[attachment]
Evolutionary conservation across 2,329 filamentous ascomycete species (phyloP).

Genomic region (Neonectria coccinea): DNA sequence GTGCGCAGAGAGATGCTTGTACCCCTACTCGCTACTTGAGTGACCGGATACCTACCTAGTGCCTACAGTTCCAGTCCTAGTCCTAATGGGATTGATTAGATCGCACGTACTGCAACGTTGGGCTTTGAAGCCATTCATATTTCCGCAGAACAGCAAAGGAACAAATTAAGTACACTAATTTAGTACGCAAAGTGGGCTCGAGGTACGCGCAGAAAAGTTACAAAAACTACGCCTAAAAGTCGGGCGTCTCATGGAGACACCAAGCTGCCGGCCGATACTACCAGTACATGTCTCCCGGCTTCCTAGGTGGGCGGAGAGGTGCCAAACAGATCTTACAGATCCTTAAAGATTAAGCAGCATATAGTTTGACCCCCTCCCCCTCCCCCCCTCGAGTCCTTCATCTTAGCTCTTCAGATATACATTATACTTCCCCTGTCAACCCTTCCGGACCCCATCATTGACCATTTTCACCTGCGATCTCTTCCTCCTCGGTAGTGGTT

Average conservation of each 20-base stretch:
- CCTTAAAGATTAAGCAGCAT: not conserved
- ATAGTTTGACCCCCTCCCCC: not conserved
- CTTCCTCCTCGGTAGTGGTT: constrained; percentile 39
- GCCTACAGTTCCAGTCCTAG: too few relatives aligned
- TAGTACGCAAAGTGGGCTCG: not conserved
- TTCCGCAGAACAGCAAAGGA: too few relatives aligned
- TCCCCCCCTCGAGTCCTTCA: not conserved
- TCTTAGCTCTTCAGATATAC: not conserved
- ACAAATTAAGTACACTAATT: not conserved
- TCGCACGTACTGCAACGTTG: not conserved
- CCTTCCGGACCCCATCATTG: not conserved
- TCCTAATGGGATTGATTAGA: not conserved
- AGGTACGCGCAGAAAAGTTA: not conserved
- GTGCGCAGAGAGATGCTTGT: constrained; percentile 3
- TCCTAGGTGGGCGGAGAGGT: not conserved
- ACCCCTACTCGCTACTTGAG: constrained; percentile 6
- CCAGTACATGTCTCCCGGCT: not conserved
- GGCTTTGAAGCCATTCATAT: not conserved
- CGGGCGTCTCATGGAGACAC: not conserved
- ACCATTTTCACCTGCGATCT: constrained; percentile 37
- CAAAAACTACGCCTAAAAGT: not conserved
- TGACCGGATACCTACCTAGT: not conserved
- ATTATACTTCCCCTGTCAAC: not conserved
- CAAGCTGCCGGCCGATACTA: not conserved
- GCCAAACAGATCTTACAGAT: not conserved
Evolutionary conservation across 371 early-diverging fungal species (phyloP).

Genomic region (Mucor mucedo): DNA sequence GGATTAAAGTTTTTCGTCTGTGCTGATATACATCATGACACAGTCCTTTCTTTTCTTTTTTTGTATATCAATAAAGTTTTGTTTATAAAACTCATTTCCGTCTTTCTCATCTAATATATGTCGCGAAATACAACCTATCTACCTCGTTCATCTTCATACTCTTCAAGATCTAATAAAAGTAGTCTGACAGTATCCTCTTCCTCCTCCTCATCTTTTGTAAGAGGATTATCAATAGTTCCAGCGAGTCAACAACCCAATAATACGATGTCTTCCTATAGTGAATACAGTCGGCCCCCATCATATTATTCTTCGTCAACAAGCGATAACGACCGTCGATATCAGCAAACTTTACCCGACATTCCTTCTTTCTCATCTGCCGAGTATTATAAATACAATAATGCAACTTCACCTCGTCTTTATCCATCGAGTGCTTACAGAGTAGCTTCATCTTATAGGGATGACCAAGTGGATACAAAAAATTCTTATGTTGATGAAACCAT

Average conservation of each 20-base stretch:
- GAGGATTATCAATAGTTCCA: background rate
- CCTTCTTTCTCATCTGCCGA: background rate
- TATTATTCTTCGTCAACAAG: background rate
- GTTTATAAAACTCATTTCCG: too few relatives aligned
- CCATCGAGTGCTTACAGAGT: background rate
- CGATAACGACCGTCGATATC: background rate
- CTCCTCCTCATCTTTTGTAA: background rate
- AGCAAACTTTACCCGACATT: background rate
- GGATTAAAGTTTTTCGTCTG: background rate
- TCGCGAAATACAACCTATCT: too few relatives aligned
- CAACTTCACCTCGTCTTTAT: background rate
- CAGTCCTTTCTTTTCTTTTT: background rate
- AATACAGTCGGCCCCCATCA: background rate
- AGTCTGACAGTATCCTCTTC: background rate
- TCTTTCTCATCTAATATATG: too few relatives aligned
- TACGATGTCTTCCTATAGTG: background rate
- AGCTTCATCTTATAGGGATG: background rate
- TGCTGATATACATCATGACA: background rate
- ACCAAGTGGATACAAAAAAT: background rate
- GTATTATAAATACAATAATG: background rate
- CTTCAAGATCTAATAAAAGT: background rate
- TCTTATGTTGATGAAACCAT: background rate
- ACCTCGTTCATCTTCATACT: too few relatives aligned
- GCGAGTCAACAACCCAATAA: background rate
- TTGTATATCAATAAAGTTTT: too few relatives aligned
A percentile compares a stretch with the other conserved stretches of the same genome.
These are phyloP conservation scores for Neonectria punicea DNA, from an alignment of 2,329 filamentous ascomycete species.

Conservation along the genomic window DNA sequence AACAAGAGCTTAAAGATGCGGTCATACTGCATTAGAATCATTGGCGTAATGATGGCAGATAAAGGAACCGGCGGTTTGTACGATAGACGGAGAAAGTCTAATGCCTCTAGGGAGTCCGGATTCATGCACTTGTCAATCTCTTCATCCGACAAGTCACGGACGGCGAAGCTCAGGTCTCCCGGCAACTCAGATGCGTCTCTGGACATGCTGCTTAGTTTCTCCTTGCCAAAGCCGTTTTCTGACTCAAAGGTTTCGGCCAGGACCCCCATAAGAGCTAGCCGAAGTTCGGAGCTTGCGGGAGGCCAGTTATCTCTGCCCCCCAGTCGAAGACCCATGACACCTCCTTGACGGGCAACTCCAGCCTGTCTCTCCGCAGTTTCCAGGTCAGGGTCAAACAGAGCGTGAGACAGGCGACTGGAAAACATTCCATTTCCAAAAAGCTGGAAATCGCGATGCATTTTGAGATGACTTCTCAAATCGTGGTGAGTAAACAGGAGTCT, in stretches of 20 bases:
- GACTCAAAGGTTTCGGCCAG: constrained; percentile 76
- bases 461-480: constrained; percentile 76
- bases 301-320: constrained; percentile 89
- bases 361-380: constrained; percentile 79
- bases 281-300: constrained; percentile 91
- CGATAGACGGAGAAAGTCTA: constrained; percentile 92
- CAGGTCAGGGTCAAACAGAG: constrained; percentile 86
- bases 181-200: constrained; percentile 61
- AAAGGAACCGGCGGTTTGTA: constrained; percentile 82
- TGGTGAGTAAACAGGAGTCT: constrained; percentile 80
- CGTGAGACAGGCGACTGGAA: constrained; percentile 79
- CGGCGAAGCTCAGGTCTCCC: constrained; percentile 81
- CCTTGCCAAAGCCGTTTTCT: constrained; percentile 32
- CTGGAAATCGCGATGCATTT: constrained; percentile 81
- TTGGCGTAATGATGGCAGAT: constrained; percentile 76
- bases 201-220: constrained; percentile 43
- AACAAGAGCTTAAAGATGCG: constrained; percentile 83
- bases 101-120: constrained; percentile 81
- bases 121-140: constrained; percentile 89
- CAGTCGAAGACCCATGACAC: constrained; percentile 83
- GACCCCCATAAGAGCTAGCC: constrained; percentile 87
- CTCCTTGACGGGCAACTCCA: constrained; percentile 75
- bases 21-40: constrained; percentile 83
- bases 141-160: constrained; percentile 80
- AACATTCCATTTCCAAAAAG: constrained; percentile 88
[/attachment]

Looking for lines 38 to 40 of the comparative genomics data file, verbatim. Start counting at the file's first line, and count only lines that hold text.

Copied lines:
- CTCCTCCTCATCTTTTGTAA: background rate
- AGCAAACTTTACCCGACATT: background rate
- GGATTAAAGTTTTTCGTCTG: background rate